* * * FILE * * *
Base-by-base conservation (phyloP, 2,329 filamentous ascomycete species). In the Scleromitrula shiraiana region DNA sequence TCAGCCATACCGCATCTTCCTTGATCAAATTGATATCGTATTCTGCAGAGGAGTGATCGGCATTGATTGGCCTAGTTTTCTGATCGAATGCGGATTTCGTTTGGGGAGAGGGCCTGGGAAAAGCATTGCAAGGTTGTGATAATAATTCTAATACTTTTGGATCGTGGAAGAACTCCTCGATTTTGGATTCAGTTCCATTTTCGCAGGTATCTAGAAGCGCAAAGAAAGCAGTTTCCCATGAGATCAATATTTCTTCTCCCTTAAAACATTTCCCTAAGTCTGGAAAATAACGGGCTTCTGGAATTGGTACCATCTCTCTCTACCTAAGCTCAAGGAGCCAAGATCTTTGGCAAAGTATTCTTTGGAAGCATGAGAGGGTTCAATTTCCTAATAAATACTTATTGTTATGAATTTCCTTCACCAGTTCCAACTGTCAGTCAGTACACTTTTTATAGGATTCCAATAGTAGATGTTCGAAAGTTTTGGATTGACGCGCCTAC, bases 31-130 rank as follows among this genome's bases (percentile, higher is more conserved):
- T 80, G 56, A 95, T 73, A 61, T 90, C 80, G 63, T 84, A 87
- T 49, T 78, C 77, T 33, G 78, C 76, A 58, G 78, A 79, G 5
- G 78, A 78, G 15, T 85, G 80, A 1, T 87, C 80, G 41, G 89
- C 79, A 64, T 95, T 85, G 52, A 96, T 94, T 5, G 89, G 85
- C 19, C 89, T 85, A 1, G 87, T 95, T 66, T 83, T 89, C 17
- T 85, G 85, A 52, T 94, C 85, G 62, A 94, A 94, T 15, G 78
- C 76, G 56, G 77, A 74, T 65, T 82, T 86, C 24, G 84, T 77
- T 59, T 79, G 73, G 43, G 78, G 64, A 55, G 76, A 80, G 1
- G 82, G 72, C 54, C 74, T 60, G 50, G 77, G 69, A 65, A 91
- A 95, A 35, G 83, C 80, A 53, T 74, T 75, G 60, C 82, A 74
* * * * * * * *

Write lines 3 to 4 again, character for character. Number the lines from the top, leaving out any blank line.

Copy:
- T 49, T 78, C 77, T 33, G 78, C 76, A 58, G 78, A 79, G 5
- G 78, A 78, G 15, T 85, G 80, A 1, T 87, C 80, G 41, G 89